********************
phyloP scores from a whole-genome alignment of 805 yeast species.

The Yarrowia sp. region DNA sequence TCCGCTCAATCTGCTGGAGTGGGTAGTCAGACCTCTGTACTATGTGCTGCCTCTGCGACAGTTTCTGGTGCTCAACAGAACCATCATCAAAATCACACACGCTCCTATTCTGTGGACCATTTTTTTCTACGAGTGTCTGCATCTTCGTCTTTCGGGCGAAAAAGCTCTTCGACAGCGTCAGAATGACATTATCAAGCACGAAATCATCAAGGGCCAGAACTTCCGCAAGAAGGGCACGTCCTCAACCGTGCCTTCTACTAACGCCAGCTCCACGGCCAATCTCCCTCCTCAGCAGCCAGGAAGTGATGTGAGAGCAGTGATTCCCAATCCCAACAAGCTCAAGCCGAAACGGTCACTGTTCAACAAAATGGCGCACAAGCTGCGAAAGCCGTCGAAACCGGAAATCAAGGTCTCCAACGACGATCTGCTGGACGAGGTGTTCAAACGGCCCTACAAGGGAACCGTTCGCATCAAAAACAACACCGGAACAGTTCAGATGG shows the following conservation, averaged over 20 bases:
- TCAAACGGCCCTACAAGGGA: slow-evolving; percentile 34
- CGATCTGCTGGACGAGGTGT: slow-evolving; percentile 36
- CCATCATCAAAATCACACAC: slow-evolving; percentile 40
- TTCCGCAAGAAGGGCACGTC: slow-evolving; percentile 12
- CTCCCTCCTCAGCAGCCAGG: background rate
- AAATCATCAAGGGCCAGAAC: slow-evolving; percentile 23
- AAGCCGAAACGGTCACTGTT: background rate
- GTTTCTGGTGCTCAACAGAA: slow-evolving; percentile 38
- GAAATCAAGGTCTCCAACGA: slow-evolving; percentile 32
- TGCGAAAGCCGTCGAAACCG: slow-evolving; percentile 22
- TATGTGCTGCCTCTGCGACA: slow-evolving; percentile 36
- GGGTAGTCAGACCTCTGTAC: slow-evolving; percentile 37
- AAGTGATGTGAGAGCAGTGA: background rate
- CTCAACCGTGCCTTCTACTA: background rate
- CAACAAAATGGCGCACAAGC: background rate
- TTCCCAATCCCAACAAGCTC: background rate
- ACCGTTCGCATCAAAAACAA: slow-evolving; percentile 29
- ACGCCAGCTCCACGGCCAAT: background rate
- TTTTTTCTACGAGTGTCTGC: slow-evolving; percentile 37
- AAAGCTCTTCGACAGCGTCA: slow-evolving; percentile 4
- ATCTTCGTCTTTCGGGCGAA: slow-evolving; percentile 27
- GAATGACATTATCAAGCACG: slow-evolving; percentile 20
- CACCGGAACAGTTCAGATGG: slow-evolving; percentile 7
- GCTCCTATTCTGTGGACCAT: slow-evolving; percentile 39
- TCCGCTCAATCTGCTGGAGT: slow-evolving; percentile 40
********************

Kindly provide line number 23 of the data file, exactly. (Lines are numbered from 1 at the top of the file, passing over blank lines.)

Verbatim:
- ATCTTCGTCTTTCGGGCGAA: slow-evolving; percentile 27